According to a further aspect of the invention, there is provided an apparatus as recited above wherein the second set of the pulsed signal parameters include signal modulation amplitude, on time, off time, rise time, signal modulation rate, type of signal modulation, signal pulse width, and signal pulse frequency. The parameter values within the second set of pulsed signal parameters may vary over a sufficiently wide range to permit use of the electrical stimulator as either a transcutaneous electrical nerve stimulator or as a muscle stimulator.
Further, the parameter values within the first set of pulsed signal parameters are confined to values that will be safe to the patient utilizing the stimulator regardless of the patient's manipulation of the operator controls.
Still further, the first set of pulsed signal parameters may be controlled by the patient by relatively elementary manipulation of the operator controls, said manipulation thereby initiating relatively sophisticated pulsed signal behavior, the relatively sophisticated pulsed signal behavior being determined by prior manipulation of the programming controls.
Another feature provided for in one aspect of the invention is for the adjustment of the pulsed signal parameters within the second set, accomplished by means of a plurality of potentiometers, each potentiometer corresponding to a specific pulsed signal parameter, said potentiometers thereby serving as the programming controls.
A further feature provided is an analog to digital interface, the analog and digital interface serving to monitor the condition of the battery, the battery serving as an electrical power source for the electrical stimulator.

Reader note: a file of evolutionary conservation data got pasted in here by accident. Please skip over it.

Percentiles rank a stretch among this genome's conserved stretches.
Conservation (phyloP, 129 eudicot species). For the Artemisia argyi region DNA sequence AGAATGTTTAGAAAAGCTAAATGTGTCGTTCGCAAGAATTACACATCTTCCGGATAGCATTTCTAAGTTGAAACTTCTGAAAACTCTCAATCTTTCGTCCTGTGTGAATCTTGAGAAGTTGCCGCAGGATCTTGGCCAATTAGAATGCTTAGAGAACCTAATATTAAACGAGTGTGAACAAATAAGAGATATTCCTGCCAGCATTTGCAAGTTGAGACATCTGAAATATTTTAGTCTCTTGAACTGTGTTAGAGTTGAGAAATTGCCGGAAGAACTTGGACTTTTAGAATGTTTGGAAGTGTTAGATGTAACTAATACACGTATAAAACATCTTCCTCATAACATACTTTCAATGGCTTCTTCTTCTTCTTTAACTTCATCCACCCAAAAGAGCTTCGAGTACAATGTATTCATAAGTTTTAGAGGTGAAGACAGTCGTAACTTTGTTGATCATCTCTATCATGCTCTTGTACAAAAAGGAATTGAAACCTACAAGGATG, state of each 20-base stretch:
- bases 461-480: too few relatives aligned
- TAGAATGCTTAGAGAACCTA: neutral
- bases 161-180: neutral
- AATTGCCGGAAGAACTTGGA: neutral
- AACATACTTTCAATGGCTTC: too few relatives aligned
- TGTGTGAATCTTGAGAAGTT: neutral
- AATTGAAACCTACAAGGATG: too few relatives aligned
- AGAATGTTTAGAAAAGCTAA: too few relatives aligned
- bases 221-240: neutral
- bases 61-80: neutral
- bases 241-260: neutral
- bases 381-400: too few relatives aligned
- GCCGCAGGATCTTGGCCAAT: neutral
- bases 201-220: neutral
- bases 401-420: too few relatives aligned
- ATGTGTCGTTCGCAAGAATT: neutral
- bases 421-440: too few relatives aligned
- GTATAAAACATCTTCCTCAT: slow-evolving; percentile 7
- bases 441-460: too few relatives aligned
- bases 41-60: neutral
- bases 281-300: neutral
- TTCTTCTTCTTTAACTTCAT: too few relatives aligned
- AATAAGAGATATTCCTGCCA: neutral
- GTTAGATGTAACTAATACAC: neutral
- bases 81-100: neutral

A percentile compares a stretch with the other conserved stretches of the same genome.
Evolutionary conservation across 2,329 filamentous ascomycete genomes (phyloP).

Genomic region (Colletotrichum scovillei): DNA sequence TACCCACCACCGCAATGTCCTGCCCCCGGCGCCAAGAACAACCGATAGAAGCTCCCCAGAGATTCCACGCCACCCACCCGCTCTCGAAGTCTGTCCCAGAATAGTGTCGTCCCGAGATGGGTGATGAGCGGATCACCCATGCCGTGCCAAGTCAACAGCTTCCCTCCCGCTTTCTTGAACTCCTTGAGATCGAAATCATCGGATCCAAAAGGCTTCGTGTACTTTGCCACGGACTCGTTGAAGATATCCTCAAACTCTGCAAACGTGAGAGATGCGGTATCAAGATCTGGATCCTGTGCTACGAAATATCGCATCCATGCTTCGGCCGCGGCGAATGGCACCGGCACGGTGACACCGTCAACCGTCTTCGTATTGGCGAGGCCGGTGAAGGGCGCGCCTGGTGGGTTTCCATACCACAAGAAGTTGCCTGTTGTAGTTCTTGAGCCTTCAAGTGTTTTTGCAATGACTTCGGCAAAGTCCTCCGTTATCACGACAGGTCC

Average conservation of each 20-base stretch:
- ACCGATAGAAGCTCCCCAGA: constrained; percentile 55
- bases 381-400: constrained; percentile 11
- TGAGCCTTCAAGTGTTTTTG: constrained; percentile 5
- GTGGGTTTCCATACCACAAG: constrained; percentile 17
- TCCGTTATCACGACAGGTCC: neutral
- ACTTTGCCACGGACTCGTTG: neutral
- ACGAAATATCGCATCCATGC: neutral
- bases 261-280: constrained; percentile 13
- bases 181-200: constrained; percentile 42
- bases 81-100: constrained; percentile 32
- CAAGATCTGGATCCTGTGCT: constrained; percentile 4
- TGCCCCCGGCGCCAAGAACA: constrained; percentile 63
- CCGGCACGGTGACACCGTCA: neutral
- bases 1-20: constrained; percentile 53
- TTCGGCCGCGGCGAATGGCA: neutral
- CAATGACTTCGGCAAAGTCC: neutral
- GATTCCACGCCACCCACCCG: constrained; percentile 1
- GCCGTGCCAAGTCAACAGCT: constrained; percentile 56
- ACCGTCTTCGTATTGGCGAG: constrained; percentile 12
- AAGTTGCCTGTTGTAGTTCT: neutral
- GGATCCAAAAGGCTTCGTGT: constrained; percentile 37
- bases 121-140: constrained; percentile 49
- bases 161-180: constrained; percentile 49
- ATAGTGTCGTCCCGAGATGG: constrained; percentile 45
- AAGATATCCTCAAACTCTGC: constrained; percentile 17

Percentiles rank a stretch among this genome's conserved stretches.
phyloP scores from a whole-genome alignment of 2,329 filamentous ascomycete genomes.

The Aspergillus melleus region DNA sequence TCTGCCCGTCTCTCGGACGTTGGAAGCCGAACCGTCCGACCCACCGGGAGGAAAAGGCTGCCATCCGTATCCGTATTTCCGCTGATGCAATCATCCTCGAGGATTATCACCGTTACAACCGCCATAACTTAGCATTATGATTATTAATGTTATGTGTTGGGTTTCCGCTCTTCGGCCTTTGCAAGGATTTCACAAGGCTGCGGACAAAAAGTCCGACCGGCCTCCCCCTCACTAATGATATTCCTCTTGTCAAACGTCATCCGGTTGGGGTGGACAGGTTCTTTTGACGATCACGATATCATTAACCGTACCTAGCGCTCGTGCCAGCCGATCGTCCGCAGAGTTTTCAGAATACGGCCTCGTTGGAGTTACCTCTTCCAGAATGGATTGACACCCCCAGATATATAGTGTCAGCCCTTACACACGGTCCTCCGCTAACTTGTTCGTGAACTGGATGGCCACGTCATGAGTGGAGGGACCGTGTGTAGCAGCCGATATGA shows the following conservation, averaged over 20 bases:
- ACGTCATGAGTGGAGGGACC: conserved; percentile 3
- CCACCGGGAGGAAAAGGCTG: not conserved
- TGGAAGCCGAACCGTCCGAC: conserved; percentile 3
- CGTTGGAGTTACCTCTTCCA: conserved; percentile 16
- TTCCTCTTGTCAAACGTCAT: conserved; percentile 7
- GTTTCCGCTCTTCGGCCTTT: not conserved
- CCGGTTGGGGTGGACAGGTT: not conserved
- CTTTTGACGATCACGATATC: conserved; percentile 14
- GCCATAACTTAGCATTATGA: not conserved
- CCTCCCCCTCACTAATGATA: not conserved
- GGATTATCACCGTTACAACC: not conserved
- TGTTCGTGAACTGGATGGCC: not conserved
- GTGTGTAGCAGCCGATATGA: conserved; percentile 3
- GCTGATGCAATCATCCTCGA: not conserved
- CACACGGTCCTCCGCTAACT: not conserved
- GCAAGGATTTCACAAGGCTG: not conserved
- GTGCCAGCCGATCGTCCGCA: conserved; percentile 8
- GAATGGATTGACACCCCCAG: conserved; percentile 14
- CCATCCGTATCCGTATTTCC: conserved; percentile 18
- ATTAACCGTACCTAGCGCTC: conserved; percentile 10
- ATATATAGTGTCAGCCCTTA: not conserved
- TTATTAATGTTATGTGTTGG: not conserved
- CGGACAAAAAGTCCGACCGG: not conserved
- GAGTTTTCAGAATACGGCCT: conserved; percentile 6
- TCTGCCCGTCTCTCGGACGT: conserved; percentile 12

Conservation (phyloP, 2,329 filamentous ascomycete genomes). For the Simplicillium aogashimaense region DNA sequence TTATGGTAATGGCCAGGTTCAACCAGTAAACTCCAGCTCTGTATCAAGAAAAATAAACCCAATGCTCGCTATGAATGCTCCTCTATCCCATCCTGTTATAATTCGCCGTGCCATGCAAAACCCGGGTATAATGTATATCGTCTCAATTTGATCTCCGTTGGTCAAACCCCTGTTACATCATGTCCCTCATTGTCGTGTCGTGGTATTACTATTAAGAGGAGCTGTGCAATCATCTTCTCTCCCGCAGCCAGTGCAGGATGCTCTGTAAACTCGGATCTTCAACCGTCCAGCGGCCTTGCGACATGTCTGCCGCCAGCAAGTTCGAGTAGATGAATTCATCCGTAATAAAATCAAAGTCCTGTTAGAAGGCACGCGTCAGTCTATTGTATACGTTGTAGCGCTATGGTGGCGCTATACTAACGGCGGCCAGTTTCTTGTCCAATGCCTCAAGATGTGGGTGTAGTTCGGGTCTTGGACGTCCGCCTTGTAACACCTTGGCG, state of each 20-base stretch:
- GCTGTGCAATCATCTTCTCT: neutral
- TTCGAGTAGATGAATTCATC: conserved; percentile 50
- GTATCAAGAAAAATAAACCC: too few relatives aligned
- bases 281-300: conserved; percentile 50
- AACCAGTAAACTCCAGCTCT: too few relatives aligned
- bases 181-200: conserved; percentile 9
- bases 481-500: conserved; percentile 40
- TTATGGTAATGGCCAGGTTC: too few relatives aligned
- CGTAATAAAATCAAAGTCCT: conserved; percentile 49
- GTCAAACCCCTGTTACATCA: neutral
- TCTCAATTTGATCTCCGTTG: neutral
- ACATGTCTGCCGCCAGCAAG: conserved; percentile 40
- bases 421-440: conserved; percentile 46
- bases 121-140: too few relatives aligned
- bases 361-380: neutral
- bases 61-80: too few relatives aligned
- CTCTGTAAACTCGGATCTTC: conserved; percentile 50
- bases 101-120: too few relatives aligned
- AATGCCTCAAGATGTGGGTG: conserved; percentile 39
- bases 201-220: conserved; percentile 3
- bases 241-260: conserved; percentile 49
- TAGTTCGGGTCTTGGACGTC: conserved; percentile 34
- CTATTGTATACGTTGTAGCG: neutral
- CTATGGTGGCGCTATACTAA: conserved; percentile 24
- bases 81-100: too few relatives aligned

FIGS. 1-5 are a series of flow charts showing the programming steps performed during utilization of the present invention;
FIGS. 6A and 6B, when appropriately joined together, depict a circuit schematic of a preferred embodiment of the present invention;
FIG. 7 shows a block diagrammatic version of an illustrated embodiment of the present invention.
FIG. 7 shows generally at 1 a block diagrammatic version of the preferred embodiment of the present invention. The data processing functions of the present invention are performed by single chip microcomputer 2, which preferably is a single integrated circuit chip utilizing high speed complimentary metal oxide semiconductor technology so as to provide low power consumption, immunity to noise and high speed operation. In the preferred embodiment, microcomputer 2 is a semiconductor manufactured by Motorola, Incorporated, part number MC68HC11A8. The central processing unit functions are carried out at core 3 the central processing unit accommodating a total of seven registers, including two 8-bit accumulators, two index registers, a stack pointer, a program counter, and a condition code register.
The two accumulators, referred to as accumulator A and accumulator B, are used to store the results of arithmetic operations or data manipulations. The two accumulators can be combined into a single 16-bit accumulator.
The two index registers, X and Y, each create a 16-bit indexing value which, when combined with program instructions, creates an effective address.
The stack pointer is a 16-bit register containing the address of the next open location on the stack. The stack protocol is a series of last in, first out, read/write registers which permit the storage of data during interrupts and subroutine calls.
The program counter is a 16-bit register containing the address of the next instruction scheduled for execution. Finally, the condition code register is an 8-bit register in which each bit indicates the results of the instruction most recently executed. Each of these bits can be most easily tested by a program, the results of which can be used to initiate a specific action.